Shortly after Lincoln Mayor-elect Leirion Gaylor Baird is sworn in Monday, her administration will begin seeking input for city street repairs and bracing for budget adjustments to address a possible $3 million shortfall.
Sales tax receipts in December, the busiest shopping month of the year, came in lower than projected, and city finance staff members said net sales tax revenue through the beginning of May continued below predictions used in this two-year budget.
City Finance Director Brandon Kauffman said he expects some improvement in the next few months, but still projects a $3 million revenue shortfall.
That could lead to spending cuts when the mayor and council consider adjustments needed to balance the budget. The city is in the middle of a two-year budget cycle, which runs through 2020. Changes to ensure a balance between revenue and expenses must be finalized later this summer.
Gaylor Baird said she hopes the downward revenue trend reverses, but she will strive to protect city services while meeting the mandate that city budgets be balanced.
"We're going to have to be confronting those challenges right away because, if in fact they're still proving true, then we're going to have to look at how we address them responsibly," she said during a recent interview at her campaign headquarters at Eighth and L streets.
Last week, Gaylor Baird won election by capturing 54 percent of the vote and beating fellow City Councilwoman Cyndi Lamm in the contest to succeed term-limited Mayor Chris Beutler.
Gaylor Baird and newly designated chief of staff Jennifer Brinkman had already begun assembling the mayor's staff and interviewing department heads last week.
A former budget analyst for San Francisco, Gaylor Baird has started conversations with department directors about their visions so her staff can best communicate where "things stand" across city government.
A major priority will be jump-starting the work on street repairs voters asked for in their April 9 approval of a new six-year, quarter-cent sales tax, she said.
"That's the really big task before us," Gaylor Baird said.
She will soon name members to a citizens oversight committee, which will recommend where street repair work funded by the tax will be carried out.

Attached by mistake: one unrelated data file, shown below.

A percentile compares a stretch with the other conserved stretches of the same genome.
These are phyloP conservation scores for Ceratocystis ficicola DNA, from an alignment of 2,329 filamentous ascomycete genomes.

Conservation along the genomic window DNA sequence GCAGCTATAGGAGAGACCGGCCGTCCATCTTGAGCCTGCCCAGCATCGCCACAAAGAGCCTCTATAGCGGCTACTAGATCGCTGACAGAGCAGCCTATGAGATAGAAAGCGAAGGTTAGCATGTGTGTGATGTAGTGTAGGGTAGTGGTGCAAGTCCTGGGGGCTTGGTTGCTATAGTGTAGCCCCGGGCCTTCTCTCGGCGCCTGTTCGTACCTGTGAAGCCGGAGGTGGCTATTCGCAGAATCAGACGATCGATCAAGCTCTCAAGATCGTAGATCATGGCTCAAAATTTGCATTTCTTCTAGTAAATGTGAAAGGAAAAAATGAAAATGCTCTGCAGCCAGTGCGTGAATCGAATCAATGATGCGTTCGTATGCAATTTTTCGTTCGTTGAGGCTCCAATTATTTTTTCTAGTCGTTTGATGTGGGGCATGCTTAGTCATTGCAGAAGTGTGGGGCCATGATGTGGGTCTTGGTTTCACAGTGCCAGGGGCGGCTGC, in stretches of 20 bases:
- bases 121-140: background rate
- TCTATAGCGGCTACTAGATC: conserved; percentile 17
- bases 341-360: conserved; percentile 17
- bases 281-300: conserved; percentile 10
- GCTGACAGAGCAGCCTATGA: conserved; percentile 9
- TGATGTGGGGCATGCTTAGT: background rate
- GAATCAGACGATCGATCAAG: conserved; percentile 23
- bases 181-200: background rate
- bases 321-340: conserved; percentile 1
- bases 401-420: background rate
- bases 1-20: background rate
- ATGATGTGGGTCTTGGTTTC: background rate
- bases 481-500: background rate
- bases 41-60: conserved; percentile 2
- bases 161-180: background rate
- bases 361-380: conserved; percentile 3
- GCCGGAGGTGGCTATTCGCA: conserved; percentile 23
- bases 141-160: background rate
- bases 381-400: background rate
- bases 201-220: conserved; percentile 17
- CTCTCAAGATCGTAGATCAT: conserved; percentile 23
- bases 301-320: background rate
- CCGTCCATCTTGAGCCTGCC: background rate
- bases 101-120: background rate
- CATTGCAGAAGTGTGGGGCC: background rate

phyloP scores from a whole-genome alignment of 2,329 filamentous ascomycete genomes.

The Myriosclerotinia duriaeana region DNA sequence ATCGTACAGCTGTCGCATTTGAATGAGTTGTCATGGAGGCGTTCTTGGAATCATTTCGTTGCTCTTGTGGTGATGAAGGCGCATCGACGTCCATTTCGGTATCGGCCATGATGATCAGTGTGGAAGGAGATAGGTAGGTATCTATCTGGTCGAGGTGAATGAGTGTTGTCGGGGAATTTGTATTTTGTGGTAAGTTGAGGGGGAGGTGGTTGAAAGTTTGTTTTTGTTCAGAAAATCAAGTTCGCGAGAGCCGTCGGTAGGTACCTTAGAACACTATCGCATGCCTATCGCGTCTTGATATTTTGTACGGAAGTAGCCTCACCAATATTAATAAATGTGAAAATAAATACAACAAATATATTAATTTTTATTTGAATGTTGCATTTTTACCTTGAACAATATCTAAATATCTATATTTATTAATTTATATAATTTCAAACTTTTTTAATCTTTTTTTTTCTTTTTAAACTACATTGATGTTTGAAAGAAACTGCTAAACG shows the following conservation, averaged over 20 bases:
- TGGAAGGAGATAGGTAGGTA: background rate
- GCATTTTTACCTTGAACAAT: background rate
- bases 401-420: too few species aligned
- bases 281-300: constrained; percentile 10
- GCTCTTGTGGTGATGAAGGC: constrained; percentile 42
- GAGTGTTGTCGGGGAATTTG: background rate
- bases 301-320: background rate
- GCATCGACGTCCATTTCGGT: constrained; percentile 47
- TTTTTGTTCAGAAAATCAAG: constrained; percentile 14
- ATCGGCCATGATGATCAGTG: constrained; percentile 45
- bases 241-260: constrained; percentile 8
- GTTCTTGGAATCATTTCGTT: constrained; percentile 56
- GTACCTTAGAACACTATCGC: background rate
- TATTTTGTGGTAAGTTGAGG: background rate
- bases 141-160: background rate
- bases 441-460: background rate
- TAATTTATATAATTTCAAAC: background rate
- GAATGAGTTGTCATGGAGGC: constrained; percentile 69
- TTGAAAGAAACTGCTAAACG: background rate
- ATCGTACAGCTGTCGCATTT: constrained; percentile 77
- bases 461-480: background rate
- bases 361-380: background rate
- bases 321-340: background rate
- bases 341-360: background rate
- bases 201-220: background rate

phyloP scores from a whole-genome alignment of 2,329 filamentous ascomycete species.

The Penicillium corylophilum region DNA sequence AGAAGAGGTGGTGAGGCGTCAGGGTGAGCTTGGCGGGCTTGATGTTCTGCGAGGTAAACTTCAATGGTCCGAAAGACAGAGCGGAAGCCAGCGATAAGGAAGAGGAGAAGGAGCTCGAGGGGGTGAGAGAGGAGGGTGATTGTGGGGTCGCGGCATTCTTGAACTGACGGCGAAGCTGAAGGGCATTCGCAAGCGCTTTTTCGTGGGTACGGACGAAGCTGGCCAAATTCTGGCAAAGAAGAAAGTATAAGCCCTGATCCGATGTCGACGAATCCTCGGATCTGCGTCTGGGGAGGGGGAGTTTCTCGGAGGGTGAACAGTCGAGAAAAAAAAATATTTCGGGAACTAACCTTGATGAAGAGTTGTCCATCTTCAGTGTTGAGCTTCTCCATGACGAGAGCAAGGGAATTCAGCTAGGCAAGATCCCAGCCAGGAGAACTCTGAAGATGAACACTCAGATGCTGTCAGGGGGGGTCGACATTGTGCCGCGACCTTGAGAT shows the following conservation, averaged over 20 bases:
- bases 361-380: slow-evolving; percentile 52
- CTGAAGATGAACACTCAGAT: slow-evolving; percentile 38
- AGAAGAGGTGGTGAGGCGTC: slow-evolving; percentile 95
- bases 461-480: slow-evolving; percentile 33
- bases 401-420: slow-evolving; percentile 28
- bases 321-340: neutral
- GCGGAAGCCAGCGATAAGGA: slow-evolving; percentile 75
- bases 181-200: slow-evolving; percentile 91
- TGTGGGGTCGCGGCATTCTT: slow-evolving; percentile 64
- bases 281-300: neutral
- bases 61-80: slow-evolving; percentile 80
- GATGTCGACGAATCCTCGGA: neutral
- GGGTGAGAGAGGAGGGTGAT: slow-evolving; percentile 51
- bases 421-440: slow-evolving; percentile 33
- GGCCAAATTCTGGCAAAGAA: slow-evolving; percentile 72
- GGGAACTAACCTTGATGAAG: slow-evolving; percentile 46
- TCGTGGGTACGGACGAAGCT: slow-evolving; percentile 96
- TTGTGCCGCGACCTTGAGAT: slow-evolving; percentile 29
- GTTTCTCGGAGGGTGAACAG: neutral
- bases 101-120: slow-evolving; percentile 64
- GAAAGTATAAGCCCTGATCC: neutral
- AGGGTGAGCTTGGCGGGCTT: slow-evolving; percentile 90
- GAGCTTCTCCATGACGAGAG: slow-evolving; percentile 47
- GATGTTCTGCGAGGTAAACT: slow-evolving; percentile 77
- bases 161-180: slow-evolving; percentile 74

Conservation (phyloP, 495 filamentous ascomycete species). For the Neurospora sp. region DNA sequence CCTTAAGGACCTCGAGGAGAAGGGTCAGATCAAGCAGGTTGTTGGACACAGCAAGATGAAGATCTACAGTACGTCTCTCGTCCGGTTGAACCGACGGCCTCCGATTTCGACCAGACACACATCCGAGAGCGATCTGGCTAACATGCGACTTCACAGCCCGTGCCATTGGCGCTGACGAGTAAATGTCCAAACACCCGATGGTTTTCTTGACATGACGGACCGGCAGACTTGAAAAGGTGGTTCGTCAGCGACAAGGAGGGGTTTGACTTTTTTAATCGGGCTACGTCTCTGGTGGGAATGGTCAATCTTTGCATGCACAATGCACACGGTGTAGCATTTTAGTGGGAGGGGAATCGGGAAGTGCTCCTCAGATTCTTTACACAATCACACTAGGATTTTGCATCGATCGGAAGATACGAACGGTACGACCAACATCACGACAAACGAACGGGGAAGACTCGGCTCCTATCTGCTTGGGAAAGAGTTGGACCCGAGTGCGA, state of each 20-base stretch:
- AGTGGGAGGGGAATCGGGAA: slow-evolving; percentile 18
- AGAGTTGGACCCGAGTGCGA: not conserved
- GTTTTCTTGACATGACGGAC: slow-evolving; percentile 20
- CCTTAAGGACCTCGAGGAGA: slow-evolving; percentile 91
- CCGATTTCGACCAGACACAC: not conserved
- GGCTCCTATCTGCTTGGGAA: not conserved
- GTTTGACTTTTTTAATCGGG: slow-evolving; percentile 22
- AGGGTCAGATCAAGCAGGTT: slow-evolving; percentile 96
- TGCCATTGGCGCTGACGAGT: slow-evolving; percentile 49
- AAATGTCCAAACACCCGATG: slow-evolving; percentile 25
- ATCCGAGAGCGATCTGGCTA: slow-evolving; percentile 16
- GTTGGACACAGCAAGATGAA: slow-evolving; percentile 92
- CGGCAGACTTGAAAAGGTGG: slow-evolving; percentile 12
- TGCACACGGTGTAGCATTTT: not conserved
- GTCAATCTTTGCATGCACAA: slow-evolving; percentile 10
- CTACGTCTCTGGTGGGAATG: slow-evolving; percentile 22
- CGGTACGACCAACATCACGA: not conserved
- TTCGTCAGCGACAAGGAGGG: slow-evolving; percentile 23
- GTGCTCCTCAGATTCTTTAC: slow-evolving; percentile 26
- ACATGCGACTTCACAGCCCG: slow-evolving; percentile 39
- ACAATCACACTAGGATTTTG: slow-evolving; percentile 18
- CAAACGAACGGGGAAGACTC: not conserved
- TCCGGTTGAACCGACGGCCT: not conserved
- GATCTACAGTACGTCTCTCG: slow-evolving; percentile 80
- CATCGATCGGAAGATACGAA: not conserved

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She'll also begin holding open houses so her staff can pair comments from residents about pressing street needs with the maps and data Lincoln Transportation and Utilities staff have, Gaylor Baird said.
The new sales tax collections won't begin until Oct. 1, and based on weather, the repair work is likely to start in April 2020, she said.
Ballot language requires the city to use the money only for street improvements, not for sidewalks, trails or signals, and mandates the city spend at least 25% of the money on new construction that promotes growth.
Gaylor Baird has pledged that most of the money will go to neighborhood streets.
Addressing staffing needs at the fire and police departments will also be an early priority of her administration, she said.
She hopes to use the salary of former Public Safety Director Tom Casady to pay for two new police officers, but she'll discuss that further with Police Chief Jeff Bliemeister, she said.
Before retiring in April, Casady was paid more than $172,000, which Gaylor Baird estimates may pay for two officers' salaries and benefits.
City growth and the departure of Lincoln officers for the Omaha Police Department have made police hiring and retention an issue Gaylor Baird hopes to address, she said.
Her staff will also begin thinking about long-term funding for 15 firefighter positions added through the use of a federal grant last year, she said.
And as she gets to know the new City Council, she'll be talking with them about how the city should spend the $2.162 million surplus collected during the three-year public safety sales tax, which ended in October.
In her conversations with department directors, Gaylor Baird will also be discerning who wants to stay on in her administration, who she wants to keep and whether there is a need for a national search for any positions, she said.
But first, "I want to get my bearings," she said.